If you ask any healthcare practitioner these days whether babies should be breastfed or not, the answer will be an unequivocal “yes!” The idea that “breast is best” is pounded into medical students’ heads throughout their training, and popular media has also taken a firm stance on pushing breastfeeding. What has NOT been taken into account is that every situation is unique, and what works for one mommy doesn’t work for another. The result? An increase in stigmatisation against women who can’t, or choose not to, breastfeed.
In the interests of full disclosure, I breastfed both my boys for three years altogether. There were highs and there were lows, but I am so glad I did it. I am therefore in the pro-breastfeeding camp, both as a doctor and as a mommy.
Scanning the literature, you’ll find all the medical advantages of breastfeeding. According to the WHO:
- Breast milk is the ideal food for newborns and infants. It gives infants all the nutrients they need for healthy development. It is safe and contains antibodies that help protect infants from common childhood illnesses such as diarrhoea and pneumonia, the two primary causes of child mortality worldwide. Breast milk is readily available and affordable, which helps to ensure that infants get adequate nutrition.
- Exclusive breastfeeding is associated with a natural (though not fail-safe) method of birth control. It reduces risks of maternal breast and ovarian cancer, type 2 diabetes and postpartum depression. It also helps the uterus return to its normal size a lot sooner and helps to burn mom’s excess fat stores.
- The long-term benefits of breastfeeding for mothers and children cannot be replicated with infant formula. When infant formula is not properly prepared, there are risks arising from the use of unsafe water and unsterilised equipment or the potential presence of bacteria in powdered formula. Malnutrition can result from over-diluting formula to “stretch” supplies. While frequent feeding maintains breast milk supply, if formula is used but becomes unavailable, a return to breastfeeding may not be an option due to diminished breastmilk production.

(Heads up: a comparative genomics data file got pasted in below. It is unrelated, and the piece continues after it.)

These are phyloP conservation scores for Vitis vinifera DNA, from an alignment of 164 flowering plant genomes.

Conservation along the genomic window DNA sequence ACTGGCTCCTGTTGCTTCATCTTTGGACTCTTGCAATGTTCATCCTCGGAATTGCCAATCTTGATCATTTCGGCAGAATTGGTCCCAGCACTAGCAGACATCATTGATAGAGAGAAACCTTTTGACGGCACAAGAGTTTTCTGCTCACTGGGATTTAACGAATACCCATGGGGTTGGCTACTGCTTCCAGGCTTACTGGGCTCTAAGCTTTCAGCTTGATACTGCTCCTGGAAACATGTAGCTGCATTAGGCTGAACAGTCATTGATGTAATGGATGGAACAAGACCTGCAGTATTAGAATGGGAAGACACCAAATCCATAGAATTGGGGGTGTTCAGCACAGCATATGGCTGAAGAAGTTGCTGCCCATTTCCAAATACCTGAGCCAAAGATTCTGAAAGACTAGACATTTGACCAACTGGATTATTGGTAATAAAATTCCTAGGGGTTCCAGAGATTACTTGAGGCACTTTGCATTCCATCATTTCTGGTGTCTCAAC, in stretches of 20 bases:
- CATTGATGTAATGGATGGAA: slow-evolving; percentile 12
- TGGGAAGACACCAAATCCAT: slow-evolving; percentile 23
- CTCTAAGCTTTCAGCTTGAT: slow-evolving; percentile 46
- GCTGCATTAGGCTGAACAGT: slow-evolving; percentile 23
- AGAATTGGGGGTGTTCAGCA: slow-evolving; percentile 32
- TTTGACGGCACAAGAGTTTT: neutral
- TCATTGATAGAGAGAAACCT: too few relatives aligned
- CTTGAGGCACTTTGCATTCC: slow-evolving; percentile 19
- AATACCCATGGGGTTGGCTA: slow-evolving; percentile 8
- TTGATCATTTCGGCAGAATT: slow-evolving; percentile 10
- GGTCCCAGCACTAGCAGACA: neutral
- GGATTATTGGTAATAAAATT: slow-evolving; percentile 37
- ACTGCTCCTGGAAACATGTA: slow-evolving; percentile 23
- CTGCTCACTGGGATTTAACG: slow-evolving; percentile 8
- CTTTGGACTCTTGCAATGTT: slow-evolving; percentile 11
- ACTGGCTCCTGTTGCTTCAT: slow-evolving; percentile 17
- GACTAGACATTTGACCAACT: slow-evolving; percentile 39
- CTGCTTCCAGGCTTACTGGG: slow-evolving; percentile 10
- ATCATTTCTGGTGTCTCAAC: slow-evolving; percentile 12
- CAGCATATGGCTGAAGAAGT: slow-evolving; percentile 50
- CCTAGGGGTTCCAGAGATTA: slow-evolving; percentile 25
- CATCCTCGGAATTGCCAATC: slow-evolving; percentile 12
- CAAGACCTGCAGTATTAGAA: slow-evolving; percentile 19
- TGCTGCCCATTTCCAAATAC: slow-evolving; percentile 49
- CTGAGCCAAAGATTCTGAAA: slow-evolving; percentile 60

- Then there are practical considerations. A breastfed baby is very easy to move around with. No pre-packing of sterile water and premeasured formula, no bottles to sterilise, no having to plan feeds – just leave the house and when baby gets hungry, offer a breast!
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- Night feeds are also a pleasure since there is no prepping of bottles. It is a lot easier for a sleep-deprived mommy to plonk into her feeding chair and doze while baby has a drink.
- The sensory aspect of breastfeeding is very important for mommy-baby bonding. Skin-on-skin contact, the smell of mom, hearing mom’s voice and heartbeat and the varying flavours of mom’s breastmilk all contribute to the experience for baby. Oxytocin is released as part of the let-down reflex. There’s a reason why oxytocin is called the “love hormone” and it plays a role in relationship building. One review of research into oxytocin states that the hormone’s impact on “pro-social behaviours” and emotional responses contributes to relaxation, trust and psychological stability.
With all these advantages, what could possibly go wrong?